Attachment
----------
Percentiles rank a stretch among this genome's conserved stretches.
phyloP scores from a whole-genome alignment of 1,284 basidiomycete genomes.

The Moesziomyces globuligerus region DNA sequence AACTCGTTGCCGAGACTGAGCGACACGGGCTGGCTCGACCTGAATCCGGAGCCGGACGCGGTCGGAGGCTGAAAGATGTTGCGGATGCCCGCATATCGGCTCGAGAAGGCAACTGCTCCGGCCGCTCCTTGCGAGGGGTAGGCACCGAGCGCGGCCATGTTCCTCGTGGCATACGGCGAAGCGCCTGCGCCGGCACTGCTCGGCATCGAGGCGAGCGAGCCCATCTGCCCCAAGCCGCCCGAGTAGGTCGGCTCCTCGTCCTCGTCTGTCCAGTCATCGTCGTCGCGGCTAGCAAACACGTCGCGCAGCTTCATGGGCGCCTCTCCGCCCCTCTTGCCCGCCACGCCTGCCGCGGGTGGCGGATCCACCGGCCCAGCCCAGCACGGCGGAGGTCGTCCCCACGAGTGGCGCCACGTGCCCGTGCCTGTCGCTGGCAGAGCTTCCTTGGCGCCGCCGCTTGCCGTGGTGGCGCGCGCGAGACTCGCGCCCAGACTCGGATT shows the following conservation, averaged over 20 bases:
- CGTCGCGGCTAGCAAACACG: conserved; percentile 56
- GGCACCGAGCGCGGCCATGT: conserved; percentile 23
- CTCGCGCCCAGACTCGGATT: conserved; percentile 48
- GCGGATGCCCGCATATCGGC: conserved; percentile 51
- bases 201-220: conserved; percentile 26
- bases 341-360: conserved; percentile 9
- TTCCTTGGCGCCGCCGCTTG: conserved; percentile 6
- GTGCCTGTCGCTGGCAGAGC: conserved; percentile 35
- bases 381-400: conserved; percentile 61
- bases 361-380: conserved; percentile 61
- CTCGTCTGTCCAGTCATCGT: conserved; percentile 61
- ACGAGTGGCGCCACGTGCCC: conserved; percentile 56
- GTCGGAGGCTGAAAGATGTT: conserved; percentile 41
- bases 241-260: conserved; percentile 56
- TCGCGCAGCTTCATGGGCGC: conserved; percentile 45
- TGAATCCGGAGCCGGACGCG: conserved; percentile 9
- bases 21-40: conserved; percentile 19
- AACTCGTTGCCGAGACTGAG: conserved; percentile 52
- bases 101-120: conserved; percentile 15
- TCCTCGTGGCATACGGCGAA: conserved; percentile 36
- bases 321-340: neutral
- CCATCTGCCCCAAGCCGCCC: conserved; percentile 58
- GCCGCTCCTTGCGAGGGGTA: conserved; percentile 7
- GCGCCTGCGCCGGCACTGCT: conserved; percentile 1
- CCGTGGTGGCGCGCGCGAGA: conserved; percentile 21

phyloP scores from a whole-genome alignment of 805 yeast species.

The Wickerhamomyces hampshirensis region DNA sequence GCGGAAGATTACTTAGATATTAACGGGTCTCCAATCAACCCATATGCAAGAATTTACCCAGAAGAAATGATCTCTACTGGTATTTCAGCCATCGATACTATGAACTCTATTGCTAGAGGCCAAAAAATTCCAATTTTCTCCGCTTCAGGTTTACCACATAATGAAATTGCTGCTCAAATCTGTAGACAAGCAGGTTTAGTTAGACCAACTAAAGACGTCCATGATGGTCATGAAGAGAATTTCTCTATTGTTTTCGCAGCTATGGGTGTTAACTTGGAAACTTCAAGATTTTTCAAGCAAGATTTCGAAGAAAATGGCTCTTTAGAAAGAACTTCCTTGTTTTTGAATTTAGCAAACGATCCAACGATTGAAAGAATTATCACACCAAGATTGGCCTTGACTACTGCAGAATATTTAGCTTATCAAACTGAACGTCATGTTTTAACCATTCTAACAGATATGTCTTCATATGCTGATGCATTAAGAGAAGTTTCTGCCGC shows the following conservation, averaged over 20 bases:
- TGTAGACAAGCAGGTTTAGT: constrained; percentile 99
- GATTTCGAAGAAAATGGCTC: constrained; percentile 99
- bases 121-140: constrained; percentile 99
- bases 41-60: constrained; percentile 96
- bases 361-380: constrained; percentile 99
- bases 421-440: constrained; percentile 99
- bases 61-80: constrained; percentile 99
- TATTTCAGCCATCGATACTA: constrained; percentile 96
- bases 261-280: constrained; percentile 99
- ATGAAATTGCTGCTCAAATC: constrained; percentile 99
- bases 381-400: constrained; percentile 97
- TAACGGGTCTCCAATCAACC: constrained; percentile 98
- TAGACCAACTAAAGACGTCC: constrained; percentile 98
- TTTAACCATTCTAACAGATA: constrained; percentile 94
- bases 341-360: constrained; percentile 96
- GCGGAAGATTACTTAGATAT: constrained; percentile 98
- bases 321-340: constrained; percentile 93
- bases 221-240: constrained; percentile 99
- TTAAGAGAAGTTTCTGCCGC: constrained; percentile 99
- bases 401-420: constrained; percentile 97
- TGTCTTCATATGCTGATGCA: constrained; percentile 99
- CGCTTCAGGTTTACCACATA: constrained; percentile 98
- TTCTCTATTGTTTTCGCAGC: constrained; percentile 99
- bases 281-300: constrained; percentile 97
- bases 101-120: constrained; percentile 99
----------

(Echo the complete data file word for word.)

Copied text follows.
Percentiles rank a stretch among this genome's conserved stretches.
phyloP scores from a whole-genome alignment of 1,284 basidiomycete genomes.

The Moesziomyces globuligerus region DNA sequence AACTCGTTGCCGAGACTGAGCGACACGGGCTGGCTCGACCTGAATCCGGAGCCGGACGCGGTCGGAGGCTGAAAGATGTTGCGGATGCCCGCATATCGGCTCGAGAAGGCAACTGCTCCGGCCGCTCCTTGCGAGGGGTAGGCACCGAGCGCGGCCATGTTCCTCGTGGCATACGGCGAAGCGCCTGCGCCGGCACTGCTCGGCATCGAGGCGAGCGAGCCCATCTGCCCCAAGCCGCCCGAGTAGGTCGGCTCCTCGTCCTCGTCTGTCCAGTCATCGTCGTCGCGGCTAGCAAACACGTCGCGCAGCTTCATGGGCGCCTCTCCGCCCCTCTTGCCCGCCACGCCTGCCGCGGGTGGCGGATCCACCGGCCCAGCCCAGCACGGCGGAGGTCGTCCCCACGAGTGGCGCCACGTGCCCGTGCCTGTCGCTGGCAGAGCTTCCTTGGCGCCGCCGCTTGCCGTGGTGGCGCGCGCGAGACTCGCGCCCAGACTCGGATT shows the following conservation, averaged over 20 bases:
- CGTCGCGGCTAGCAAACACG: conserved; percentile 56
- GGCACCGAGCGCGGCCATGT: conserved; percentile 23
- CTCGCGCCCAGACTCGGATT: conserved; percentile 48
- GCGGATGCCCGCATATCGGC: conserved; percentile 51
- bases 201-220: conserved; percentile 26
- bases 341-360: conserved; percentile 9
- TTCCTTGGCGCCGCCGCTTG: conserved; percentile 6
- GTGCCTGTCGCTGGCAGAGC: conserved; percentile 35
- bases 381-400: conserved; percentile 61
- bases 361-380: conserved; percentile 61
- CTCGTCTGTCCAGTCATCGT: conserved; percentile 61
- ACGAGTGGCGCCACGTGCCC: conserved; percentile 56
- GTCGGAGGCTGAAAGATGTT: conserved; percentile 41
- bases 241-260: conserved; percentile 56
- TCGCGCAGCTTCATGGGCGC: conserved; percentile 45
- TGAATCCGGAGCCGGACGCG: conserved; percentile 9
- bases 21-40: conserved; percentile 19
- AACTCGTTGCCGAGACTGAG: conserved; percentile 52
- bases 101-120: conserved; percentile 15
- TCCTCGTGGCATACGGCGAA: conserved; percentile 36
- bases 321-340: neutral
- CCATCTGCCCCAAGCCGCCC: conserved; percentile 58
- GCCGCTCCTTGCGAGGGGTA: conserved; percentile 7
- GCGCCTGCGCCGGCACTGCT: conserved; percentile 1
- CCGTGGTGGCGCGCGCGAGA: conserved; percentile 21

phyloP scores from a whole-genome alignment of 805 yeast species.

The Wickerhamomyces hampshirensis region DNA sequence GCGGAAGATTACTTAGATATTAACGGGTCTCCAATCAACCCATATGCAAGAATTTACCCAGAAGAAATGATCTCTACTGGTATTTCAGCCATCGATACTATGAACTCTATTGCTAGAGGCCAAAAAATTCCAATTTTCTCCGCTTCAGGTTTACCACATAATGAAATTGCTGCTCAAATCTGTAGACAAGCAGGTTTAGTTAGACCAACTAAAGACGTCCATGATGGTCATGAAGAGAATTTCTCTATTGTTTTCGCAGCTATGGGTGTTAACTTGGAAACTTCAAGATTTTTCAAGCAAGATTTCGAAGAAAATGGCTCTTTAGAAAGAACTTCCTTGTTTTTGAATTTAGCAAACGATCCAACGATTGAAAGAATTATCACACCAAGATTGGCCTTGACTACTGCAGAATATTTAGCTTATCAAACTGAACGTCATGTTTTAACCATTCTAACAGATATGTCTTCATATGCTGATGCATTAAGAGAAGTTTCTGCCGC shows the following conservation, averaged over 20 bases:
- TGTAGACAAGCAGGTTTAGT: constrained; percentile 99
- GATTTCGAAGAAAATGGCTC: constrained; percentile 99
- bases 121-140: constrained; percentile 99
- bases 41-60: constrained; percentile 96
- bases 361-380: constrained; percentile 99
- bases 421-440: constrained; percentile 99
- bases 61-80: constrained; percentile 99
- TATTTCAGCCATCGATACTA: constrained; percentile 96
- bases 261-280: constrained; percentile 99
- ATGAAATTGCTGCTCAAATC: constrained; percentile 99
- bases 381-400: constrained; percentile 97
- TAACGGGTCTCCAATCAACC: constrained; percentile 98
- TAGACCAACTAAAGACGTCC: constrained; percentile 98
- TTTAACCATTCTAACAGATA: constrained; percentile 94
- bases 341-360: constrained; percentile 96
- GCGGAAGATTACTTAGATAT: constrained; percentile 98
- bases 321-340: constrained; percentile 93
- bases 221-240: constrained; percentile 99
- TTAAGAGAAGTTTCTGCCGC: constrained; percentile 99
- bases 401-420: constrained; percentile 97
- TGTCTTCATATGCTGATGCA: constrained; percentile 99
- CGCTTCAGGTTTACCACATA: constrained; percentile 98
- TTCTCTATTGTTTTCGCAGC: constrained; percentile 99
- bases 281-300: constrained; percentile 97
- bases 101-120: constrained; percentile 99